How Long Does It Take for Creatine to Work? (4 Key Factors)

Benedict Ang, CPT, PN1-NC
Published by Benedict Ang, CPT, PN1-NC | Staff Writer & Senior Coach
Last updated: November 23, 2023
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As a fitness trainer with more than a decade of experience in the industry, I've seen creatine work for me. That's why I don't shy to recommend it to my clients who want to build muscle size and strength.

However, one question I always get is "How long does it take before results start to show?"

The answer is not always straightforward as it depends on several factors.

So, to understand the factors and the process, I've compiled what I know about creatine, did additional research, and consulted a nutritionist.

Here's what you need to know.

Quick Summary

  • Scientifically, creatine takes roughly two weeks to one month for it to work and for some results to be visible. However, individual variations can influence this timeline significantly.
  • To increase the effectiveness of creatine, go for the highest quality creatine, eat a healthy diet, and engage in high-intensity workouts.
  • Consistency in workouts while taking creatine is the best way of getting the best out of this supplement.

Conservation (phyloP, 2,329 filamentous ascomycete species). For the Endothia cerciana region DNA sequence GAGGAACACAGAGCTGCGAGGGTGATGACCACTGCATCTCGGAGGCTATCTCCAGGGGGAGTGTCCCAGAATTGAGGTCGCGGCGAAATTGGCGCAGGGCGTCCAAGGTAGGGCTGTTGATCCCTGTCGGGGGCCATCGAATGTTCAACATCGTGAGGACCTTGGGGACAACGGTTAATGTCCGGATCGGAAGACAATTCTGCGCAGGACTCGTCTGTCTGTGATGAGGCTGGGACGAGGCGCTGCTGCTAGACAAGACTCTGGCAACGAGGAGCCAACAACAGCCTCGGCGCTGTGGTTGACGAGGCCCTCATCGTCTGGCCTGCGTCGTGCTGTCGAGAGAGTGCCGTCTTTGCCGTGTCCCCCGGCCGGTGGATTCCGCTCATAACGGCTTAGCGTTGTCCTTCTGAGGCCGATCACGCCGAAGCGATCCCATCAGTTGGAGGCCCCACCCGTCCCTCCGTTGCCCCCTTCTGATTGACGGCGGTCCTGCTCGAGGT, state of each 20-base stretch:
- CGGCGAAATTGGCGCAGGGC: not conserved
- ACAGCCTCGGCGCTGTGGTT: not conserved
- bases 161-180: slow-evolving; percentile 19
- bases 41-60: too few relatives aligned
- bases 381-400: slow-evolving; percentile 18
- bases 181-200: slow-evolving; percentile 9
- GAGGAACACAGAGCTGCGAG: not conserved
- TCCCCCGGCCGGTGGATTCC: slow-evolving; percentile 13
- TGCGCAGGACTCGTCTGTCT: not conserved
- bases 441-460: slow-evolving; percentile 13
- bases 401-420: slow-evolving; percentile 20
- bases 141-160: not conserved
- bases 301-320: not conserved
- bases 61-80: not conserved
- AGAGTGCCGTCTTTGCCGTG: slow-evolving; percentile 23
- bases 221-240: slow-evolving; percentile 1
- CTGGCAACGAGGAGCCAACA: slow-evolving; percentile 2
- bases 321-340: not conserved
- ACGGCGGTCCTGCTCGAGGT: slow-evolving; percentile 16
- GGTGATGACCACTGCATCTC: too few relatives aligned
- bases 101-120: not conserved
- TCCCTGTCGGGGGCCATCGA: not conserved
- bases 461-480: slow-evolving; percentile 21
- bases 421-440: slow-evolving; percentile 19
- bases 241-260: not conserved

• Having witnessed countless success stories, I believe creatine is a game-changer for anyone serious about maximizing their muscle growth and overall fitness.

How Long Does It Take for Creatine to Work?

It can take one to two weeks or a month for creatine to work. Creatine stores in your muscles must rise to the degree of muscle saturation before you can experience the effects of creatine supplementation.

It’s different for everyone and depends on various factors, as explained below, including the supplementation type, quality, purity, ways of taking it, workouts you do, etc.

4 Key Factors Affecting How Long it Takes

A powder on a wooden plate with a leaf beside

The following key factors determine whether you’ll start noticing the benefits of creatine supplementation in a couple of days, weeks, months, or never.